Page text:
Have you, like me, noticed a lot of monarch butterflies lately? My daughter and I saw one in our backyard a couple days ago. then yesterday I saw a couple fluttering by in the front yard. Today (September 7) I watch a Monarchs skirt the hood of my car in the radio station parking lot.

Once was cool, twice was a codiance, but three in three days means something is going on. Yep, it's the annual fall monarch butterfly migration.

North America’s monarch butterfly is the only known butterfly to have a north/south migration like birds. The monarch cannot make it through the cold winters like other butterflies do. Other species often survive in their larva or pupa stage. But, monarchs traverse North America each year.

During the end of summer and into the fall, monarchs that live east of the Rocky Mountains make their way to Mexico. Those on the other side of the Continental Divide winter in California.

Monarch Butterfly Fall Migration Patterns. Base map source USGS National Atlas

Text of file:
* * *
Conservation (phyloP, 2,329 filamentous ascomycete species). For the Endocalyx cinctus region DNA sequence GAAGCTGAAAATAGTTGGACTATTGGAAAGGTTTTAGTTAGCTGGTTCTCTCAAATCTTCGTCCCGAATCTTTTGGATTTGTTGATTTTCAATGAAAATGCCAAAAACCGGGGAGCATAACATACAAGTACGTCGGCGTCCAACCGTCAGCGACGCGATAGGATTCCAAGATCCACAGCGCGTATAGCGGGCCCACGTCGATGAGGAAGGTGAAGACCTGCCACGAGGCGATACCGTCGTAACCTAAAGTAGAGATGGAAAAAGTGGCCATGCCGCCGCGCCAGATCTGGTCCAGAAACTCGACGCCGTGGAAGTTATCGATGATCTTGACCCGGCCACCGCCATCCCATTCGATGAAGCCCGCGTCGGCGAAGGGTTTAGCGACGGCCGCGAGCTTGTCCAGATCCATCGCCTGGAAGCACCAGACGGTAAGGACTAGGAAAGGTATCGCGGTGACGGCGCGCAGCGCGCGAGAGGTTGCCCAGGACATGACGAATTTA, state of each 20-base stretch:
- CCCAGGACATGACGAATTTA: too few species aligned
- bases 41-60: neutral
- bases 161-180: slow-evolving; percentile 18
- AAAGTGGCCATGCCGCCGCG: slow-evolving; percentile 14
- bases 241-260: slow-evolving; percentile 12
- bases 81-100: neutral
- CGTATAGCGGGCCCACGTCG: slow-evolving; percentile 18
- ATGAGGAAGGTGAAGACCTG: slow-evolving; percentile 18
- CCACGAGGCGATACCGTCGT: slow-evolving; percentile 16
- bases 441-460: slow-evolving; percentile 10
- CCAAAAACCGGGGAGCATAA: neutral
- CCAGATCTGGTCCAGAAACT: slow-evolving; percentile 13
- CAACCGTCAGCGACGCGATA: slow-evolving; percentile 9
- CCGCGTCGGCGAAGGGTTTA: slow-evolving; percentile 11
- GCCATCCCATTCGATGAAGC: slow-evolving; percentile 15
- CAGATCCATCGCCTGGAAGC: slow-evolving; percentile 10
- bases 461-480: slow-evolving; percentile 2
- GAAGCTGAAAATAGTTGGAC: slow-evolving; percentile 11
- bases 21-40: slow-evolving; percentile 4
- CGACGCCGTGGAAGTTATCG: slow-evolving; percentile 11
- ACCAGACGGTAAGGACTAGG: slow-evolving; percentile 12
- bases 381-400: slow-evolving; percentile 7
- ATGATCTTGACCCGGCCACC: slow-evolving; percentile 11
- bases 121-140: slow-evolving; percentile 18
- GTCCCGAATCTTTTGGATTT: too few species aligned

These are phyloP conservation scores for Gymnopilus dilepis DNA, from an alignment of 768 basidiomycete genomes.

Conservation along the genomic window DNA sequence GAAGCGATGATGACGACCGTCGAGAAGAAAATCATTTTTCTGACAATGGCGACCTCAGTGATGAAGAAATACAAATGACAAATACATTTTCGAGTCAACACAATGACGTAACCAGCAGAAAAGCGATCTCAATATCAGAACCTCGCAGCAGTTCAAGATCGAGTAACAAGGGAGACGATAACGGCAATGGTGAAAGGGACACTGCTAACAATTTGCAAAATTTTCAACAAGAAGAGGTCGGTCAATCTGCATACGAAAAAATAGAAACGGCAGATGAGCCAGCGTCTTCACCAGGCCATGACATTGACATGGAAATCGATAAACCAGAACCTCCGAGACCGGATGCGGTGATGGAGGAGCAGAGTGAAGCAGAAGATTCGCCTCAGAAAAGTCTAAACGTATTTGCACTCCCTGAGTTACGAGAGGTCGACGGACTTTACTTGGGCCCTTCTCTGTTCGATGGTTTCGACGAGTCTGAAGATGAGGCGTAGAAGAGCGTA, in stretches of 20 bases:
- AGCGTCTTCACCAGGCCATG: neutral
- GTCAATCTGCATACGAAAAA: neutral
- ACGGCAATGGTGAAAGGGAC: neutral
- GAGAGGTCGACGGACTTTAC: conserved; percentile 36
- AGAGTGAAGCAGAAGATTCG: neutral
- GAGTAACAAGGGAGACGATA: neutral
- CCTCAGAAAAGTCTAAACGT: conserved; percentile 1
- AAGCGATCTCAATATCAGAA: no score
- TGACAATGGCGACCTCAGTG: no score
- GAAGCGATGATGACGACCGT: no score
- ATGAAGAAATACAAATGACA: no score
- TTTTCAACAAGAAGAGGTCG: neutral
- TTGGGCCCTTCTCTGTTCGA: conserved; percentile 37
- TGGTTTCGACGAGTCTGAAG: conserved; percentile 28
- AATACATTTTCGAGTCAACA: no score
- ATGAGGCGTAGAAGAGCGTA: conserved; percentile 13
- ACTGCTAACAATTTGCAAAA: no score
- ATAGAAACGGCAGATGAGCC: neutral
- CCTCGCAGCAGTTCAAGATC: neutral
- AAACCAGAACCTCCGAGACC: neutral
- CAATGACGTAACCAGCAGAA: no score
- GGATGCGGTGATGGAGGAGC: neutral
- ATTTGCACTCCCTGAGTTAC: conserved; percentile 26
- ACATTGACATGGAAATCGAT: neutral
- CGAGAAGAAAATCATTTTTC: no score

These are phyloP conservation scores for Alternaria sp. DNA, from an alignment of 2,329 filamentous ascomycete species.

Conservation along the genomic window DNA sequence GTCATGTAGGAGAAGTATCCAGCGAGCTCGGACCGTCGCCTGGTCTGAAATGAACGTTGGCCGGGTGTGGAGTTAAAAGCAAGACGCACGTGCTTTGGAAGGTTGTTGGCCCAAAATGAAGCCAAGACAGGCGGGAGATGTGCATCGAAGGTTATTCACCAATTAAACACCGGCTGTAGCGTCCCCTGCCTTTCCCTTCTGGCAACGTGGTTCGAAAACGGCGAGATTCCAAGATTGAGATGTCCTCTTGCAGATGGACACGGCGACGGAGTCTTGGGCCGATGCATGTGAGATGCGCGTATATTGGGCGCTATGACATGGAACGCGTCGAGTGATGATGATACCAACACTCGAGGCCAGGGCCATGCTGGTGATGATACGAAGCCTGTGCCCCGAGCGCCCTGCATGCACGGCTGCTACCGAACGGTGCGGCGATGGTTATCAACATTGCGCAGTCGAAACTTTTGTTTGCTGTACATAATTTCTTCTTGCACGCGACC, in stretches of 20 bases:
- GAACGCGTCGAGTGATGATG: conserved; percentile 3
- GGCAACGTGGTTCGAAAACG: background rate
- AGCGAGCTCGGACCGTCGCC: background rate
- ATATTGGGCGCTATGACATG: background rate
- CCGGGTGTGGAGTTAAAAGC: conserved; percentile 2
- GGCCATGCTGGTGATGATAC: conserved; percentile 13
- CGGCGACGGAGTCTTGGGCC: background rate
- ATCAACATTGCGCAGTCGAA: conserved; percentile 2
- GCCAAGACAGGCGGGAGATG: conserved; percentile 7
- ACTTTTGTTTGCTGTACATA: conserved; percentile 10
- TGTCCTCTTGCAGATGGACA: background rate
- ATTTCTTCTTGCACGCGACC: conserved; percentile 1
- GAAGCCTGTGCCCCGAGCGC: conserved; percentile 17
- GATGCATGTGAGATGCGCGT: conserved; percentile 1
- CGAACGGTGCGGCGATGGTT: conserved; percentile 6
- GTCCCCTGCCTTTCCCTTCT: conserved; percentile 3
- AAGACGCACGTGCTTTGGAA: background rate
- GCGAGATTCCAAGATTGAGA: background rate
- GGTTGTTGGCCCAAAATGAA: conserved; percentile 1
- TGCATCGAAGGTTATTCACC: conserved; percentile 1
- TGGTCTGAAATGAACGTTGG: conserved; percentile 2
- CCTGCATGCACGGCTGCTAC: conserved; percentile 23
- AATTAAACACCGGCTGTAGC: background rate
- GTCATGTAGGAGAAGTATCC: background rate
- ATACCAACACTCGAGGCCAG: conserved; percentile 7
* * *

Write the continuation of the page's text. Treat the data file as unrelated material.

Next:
Monarchs from all over the east will converge in Texas and head for the Mexican state of Michoacán. They will stay there until March when they migrate back north.

Monarchs roost for the winter in oyamel fir forests at an elevation of 2,400 to 3,600 meters (nearly 2 miles above sea level). The mountain hillsides of oyamel forest provide an ideal microclimate for the butterflies. Here temperatures range from 0 to 15 degrees Celsius. If the temperature is lower, the monarchs will be forced to use their fat reserves. The humidity in the oyamel forest assures the monarchs won’t dry out allowing them to conserve their energy.

The monarch colonies can get so big in the trees that the cluster of butterflies has been know to break branches.

Source: USDA Forrest Service


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